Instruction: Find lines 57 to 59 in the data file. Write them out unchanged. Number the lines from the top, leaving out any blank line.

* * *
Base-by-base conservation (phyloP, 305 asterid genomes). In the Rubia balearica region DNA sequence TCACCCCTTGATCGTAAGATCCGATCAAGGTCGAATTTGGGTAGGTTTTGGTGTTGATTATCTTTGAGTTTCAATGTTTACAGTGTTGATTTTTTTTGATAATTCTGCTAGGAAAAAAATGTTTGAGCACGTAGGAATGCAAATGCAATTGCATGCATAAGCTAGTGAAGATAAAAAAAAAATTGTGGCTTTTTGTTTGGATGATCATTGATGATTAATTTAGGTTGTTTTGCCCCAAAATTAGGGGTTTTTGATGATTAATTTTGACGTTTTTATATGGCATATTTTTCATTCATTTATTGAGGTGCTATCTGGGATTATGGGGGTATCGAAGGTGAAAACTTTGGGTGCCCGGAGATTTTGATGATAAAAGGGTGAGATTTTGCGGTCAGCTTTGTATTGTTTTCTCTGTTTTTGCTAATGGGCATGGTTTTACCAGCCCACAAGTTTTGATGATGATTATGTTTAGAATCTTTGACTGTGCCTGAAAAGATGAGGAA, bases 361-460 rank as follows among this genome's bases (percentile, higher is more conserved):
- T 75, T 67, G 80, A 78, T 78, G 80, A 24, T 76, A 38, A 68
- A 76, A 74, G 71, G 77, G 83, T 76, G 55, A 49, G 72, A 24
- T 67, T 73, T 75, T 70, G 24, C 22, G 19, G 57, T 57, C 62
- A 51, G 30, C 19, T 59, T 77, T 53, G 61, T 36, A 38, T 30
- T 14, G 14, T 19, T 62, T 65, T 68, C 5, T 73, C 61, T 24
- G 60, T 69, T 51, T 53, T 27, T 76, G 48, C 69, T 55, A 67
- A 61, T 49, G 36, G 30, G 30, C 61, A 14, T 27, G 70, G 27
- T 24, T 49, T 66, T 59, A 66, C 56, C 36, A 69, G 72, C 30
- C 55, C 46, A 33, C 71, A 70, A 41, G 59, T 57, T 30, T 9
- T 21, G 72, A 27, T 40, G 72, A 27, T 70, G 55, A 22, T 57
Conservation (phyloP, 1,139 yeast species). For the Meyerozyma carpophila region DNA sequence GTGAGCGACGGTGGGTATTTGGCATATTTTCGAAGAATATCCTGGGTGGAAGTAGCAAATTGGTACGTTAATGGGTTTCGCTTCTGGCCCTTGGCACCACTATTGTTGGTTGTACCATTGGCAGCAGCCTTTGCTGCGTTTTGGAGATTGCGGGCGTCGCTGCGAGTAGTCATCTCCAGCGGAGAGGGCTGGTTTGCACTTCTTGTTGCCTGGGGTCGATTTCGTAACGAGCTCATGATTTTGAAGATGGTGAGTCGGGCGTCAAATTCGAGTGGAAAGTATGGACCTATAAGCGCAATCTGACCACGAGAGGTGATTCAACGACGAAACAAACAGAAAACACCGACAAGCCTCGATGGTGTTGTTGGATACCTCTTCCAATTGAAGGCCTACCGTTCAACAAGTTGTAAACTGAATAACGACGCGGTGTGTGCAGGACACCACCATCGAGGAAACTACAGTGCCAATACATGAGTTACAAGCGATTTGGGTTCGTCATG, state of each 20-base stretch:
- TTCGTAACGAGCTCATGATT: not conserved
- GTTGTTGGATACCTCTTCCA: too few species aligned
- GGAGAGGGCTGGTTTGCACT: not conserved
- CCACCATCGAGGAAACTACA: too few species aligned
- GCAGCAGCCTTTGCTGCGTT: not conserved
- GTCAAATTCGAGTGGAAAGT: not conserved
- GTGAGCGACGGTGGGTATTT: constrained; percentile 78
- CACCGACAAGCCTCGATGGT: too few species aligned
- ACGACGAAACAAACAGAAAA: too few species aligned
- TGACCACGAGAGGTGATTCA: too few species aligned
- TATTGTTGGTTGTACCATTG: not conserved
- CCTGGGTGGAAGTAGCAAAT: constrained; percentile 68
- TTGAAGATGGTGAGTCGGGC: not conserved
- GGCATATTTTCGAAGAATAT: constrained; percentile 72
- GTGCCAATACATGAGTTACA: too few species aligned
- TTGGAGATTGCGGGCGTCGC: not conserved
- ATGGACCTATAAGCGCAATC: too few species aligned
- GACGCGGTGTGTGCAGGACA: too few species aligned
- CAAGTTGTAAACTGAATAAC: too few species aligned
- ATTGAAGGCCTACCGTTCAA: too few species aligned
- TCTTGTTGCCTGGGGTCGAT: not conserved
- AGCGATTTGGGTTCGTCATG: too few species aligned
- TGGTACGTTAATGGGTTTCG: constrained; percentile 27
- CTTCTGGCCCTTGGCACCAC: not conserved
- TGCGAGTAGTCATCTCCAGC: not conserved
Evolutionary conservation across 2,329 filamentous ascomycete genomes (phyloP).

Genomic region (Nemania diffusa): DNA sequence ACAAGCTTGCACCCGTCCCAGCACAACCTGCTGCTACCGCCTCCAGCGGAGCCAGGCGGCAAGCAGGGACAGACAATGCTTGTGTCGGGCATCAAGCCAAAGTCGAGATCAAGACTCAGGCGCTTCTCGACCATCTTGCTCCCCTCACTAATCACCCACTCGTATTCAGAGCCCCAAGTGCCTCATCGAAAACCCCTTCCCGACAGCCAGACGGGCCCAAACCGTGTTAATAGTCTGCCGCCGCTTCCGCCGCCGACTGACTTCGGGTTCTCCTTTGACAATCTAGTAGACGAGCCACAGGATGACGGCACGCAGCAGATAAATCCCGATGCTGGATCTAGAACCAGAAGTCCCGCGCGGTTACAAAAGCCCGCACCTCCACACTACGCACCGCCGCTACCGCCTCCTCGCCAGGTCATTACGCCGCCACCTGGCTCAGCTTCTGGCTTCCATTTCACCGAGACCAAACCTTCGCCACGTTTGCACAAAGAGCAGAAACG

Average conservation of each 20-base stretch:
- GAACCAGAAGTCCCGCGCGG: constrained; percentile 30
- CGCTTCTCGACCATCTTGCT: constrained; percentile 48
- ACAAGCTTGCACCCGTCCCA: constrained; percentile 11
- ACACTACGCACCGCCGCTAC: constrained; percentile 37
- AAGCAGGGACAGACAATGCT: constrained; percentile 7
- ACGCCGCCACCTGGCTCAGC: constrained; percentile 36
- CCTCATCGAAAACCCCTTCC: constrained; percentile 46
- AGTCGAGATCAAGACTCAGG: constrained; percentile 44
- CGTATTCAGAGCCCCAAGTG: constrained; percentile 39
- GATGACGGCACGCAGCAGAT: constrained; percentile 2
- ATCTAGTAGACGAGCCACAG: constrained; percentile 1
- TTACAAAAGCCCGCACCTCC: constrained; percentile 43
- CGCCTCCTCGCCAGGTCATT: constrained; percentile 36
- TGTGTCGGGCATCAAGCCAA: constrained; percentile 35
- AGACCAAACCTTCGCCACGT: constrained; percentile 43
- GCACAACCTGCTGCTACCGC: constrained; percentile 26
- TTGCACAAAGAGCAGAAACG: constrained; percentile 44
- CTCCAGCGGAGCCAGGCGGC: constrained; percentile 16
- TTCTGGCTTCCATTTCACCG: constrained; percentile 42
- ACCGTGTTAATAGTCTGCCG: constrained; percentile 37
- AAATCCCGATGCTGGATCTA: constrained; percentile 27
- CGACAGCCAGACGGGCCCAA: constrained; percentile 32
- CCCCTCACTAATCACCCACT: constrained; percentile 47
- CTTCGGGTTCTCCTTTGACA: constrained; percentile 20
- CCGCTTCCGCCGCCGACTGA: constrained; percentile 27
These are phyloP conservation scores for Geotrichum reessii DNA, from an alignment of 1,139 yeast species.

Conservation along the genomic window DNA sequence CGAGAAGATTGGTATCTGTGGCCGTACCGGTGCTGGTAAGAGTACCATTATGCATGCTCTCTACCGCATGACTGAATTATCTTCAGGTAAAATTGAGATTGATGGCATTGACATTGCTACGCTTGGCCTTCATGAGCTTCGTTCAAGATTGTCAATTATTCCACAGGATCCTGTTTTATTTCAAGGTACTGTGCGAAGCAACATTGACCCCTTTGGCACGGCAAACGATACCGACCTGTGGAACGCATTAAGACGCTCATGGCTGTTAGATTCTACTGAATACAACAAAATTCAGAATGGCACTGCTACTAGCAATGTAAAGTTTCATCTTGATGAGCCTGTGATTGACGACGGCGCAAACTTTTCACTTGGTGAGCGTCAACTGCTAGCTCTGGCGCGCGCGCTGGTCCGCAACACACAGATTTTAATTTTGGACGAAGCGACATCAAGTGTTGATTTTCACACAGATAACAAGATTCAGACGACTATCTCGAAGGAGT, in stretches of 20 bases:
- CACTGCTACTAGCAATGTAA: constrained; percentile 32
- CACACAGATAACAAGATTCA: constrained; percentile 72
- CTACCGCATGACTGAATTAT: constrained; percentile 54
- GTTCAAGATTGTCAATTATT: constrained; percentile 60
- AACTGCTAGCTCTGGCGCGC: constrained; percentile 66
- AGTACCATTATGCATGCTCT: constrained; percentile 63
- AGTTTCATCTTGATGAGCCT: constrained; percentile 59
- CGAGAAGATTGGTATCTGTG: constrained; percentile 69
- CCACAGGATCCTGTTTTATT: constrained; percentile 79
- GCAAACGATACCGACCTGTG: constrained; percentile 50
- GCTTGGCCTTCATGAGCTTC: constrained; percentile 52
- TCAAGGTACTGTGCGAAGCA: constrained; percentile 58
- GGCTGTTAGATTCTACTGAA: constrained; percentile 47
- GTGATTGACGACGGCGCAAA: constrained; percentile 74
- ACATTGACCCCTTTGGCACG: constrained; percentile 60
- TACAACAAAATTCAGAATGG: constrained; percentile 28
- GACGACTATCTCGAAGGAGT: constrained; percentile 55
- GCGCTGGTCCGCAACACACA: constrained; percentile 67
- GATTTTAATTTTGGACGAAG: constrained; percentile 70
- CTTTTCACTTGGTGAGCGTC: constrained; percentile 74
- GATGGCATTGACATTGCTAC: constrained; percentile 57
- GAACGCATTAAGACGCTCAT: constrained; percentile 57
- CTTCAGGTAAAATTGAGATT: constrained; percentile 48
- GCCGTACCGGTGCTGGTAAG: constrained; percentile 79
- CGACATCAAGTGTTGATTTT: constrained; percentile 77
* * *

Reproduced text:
- TTGCACAAAGAGCAGAAACG: constrained; percentile 44
- CTCCAGCGGAGCCAGGCGGC: constrained; percentile 16
- TTCTGGCTTCCATTTCACCG: constrained; percentile 42